Taking a risk and then turning into something you’re not, is only going to lead to disaster. Whether you are risking a new relationship or new opportunity, you must be yourself throughout the entire process.

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                                How many times have you acted like you loved something just because the men or woman you just started going out with loved it?

                                For example, I’m not an office worker. I have an incredibly hard time working in a confined timeline (ie. 9-5). That’s why I write. I can do it whenever the mood strikes, I don’t have somebody breathing down my neck, telling me that I’m five minutes late, or missed a comma somewhere. I don’t have to walk on eggshells wondering if what I’m writing will get me fired or make me lose a promotion. I can just be myself, period.

                                One girlfriend didn’t understand that. She believed solely in the 9-5 motto, specifically something in human resources because that was a very stable job. I was scared for my future, but I stuck with the relationship because of my own insecurities and acted like I would do it to make her happy.

                                Here’s a tip: NEVER take away from your happiness to make somebody else satisfied (note I didn’t say happy).

                                Making somebody else happy will make you happy. Doing something to satisfy somebody is murder on your soul.

                                4. Don’t Take Any Risks While You’re Not Clearheaded

                                I’d been considering the risk for a couple weeks. It all sounded good. I was 22 and I could be rich in a couple of years. That’s what they were selling me, anyways.

                                One night, while at a house party with some friends, I found myself at a computer. A couple of my friends were standing nearby and asked me what I was doing. I told them I was considering starting my own business and it was only going to cost me $1,500.

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                                Of course, when a bunch of drunk people are surrounded by more drunk people, things get enthusiastic. It sounded like the best business venture in the world to everybody, including me. So I signed up and gave them my credit card number.

                                A few painful months and close to $4,000 dollars lost later, I quit the business. I was young and fell into the pyramid scheme trap. It was an expensive drunk decision.

                                Drinking heavily and making decisions has a proven track record of failure. So when you have something important to decide, don’t let your emotions take over your brain.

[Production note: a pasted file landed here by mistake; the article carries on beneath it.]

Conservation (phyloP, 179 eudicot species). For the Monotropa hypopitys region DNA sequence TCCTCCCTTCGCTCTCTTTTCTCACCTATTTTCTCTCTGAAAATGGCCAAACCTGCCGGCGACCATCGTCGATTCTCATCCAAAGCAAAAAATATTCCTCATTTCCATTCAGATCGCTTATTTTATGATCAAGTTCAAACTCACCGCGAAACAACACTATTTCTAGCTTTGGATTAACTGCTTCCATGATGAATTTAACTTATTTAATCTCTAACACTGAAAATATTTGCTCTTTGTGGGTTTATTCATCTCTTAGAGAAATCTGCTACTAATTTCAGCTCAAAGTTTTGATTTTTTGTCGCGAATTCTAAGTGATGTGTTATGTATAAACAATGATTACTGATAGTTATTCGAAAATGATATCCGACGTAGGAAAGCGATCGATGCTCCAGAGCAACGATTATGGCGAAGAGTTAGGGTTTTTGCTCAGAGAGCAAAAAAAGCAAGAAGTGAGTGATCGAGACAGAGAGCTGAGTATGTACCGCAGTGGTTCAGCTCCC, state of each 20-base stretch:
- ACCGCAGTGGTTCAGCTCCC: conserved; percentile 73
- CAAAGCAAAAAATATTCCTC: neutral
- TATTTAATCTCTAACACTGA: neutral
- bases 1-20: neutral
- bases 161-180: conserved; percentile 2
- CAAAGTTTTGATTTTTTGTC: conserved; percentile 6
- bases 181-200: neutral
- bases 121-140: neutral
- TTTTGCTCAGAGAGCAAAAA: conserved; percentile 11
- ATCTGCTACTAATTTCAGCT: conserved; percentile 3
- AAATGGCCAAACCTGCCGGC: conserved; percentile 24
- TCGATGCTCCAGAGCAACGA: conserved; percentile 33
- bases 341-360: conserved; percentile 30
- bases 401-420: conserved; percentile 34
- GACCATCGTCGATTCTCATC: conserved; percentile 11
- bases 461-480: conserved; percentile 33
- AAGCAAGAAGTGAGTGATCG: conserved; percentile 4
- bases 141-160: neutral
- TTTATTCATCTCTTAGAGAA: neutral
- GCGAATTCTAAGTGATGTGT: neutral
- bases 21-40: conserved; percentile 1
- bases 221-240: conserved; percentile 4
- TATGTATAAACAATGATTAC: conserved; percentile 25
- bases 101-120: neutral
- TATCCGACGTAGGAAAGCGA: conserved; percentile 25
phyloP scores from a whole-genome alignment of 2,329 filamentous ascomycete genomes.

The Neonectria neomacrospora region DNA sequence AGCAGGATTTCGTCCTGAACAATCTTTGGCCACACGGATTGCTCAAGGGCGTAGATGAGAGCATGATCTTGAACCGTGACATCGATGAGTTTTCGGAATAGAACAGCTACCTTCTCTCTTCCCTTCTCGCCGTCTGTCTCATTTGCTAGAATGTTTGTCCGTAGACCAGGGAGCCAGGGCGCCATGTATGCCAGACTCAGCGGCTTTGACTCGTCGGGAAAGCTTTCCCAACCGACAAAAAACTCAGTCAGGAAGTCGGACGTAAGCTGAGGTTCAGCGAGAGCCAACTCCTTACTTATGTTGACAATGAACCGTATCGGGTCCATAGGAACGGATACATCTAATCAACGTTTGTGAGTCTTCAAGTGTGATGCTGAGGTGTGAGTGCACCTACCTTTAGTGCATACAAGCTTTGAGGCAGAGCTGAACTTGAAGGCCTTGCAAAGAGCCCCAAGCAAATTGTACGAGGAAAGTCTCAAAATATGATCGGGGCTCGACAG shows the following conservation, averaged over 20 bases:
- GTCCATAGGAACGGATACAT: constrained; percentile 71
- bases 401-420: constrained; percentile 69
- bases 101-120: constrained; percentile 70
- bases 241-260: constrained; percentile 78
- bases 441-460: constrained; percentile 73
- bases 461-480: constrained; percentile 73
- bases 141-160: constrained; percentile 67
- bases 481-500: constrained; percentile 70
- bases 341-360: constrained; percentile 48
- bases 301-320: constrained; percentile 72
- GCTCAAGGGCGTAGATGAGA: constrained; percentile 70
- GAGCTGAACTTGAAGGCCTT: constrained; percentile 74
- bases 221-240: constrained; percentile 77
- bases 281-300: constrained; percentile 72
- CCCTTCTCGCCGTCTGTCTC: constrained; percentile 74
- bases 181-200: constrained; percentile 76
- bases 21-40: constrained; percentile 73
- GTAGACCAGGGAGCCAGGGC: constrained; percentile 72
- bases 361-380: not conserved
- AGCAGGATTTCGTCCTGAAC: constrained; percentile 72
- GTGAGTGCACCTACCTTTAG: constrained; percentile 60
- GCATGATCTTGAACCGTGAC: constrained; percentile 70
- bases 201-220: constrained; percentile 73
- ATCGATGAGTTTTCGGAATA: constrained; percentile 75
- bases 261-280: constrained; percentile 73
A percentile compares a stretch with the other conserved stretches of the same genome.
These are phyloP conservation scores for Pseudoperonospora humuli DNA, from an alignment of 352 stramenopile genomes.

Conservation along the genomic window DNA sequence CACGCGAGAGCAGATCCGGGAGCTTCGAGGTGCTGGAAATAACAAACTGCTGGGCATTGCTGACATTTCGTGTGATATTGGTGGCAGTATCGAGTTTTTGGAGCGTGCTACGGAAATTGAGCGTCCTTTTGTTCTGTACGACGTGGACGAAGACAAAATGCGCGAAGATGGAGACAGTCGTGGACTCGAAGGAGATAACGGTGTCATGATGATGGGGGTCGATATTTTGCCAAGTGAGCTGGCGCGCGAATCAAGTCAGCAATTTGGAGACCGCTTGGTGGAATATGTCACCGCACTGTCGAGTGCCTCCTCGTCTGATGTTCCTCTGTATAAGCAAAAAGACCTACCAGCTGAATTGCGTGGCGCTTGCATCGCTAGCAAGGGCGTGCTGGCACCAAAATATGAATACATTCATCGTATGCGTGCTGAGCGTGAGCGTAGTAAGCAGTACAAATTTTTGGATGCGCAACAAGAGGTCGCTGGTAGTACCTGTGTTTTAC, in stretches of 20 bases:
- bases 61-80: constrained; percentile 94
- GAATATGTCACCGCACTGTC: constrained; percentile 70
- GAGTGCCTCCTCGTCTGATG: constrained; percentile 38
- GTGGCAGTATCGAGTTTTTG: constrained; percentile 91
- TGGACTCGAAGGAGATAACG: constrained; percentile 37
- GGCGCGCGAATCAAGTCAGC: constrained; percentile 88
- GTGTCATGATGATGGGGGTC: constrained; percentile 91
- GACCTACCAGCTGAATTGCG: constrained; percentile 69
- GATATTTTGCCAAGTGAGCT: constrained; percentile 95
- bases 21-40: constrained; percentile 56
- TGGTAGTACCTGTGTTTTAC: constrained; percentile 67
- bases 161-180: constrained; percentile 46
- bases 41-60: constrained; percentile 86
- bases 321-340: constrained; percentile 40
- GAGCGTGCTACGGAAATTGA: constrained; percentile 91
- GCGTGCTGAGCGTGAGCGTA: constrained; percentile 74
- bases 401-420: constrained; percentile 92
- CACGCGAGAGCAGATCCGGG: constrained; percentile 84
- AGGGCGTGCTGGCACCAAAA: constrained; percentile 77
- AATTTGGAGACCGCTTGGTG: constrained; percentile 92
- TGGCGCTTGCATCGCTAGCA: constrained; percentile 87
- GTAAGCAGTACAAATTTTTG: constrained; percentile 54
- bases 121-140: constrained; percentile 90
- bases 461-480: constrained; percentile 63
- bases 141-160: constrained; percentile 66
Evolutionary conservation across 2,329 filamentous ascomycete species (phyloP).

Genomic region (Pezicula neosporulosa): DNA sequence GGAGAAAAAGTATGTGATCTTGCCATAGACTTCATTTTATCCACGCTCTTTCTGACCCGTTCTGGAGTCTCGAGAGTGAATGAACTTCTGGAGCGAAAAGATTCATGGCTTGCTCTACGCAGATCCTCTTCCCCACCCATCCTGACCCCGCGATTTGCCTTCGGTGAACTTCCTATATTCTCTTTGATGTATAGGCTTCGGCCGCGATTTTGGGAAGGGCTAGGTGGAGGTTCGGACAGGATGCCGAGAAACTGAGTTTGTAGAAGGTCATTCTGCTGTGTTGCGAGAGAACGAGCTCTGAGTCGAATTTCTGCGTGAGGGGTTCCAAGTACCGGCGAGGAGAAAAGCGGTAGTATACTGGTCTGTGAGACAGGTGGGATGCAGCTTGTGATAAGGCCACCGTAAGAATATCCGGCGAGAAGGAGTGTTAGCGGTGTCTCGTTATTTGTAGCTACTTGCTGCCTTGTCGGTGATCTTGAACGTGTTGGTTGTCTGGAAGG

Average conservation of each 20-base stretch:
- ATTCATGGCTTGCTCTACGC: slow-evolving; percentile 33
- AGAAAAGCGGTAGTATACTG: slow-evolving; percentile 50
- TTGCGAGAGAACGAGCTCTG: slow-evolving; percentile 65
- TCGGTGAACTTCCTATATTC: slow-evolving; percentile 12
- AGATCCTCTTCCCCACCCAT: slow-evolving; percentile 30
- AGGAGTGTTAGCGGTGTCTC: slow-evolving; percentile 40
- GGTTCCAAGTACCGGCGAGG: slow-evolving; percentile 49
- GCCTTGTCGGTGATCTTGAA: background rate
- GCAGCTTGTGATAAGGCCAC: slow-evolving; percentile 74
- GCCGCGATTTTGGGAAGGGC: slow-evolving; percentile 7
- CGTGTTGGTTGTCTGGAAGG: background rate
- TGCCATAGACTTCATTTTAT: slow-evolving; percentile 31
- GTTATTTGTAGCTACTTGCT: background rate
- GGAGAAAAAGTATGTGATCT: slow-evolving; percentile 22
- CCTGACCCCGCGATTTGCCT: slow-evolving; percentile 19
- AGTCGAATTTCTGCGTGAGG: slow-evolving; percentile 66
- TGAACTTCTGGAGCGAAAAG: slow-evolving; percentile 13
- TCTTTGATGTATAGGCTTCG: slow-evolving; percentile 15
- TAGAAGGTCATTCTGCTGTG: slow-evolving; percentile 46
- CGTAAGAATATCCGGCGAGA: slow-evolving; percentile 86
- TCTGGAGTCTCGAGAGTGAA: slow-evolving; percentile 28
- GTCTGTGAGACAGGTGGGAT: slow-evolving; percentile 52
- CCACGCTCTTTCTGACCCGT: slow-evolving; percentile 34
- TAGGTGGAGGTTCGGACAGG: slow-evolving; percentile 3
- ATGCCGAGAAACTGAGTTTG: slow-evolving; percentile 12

5. Fully Understand What You’re Risking

                                It was the start of my baseball comeback. I got a tryout with a professional scout and killed it. After the tryout, he talked to my girlfriend and myself, making sure we understood I would be gone for up to 6 months at a time. That strain on the relationship could be tough.

                                We understood. I left to play ball, chose to stay in the city I played in, and a year later we broke up. Not because of baseball, see point 3 above. Taking big risks can have massive impacts on everything in your life from relationships to money. Know what you’re risking before you take the risk.

                                If you believe the risk will be worth it or you have the support you need from your family, then go ahead and make the leap.

                                You can get more guidance on how to take calculated risks from this article: How to Take Calculated Risk to Achieve More and Become Successful

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                                6. Remember This Is Your One Shot Only

                                As far as we know officially, this is our one shot at life, so why not take some risks?

                                The top thing people are saddened by on their deathbeds are these regrets. They wish they did more, asked that girl in the coffee shop out, spoke out when they should have, or did what they were passionate about.

                                Don’t regret. Learn and experience. Live. Take the risks you believe in. Be yourself and make the world a better place.

                                Now go ahead, take that risk and be successful at it!

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                                Featured photo credit: Unsplash via unsplash.com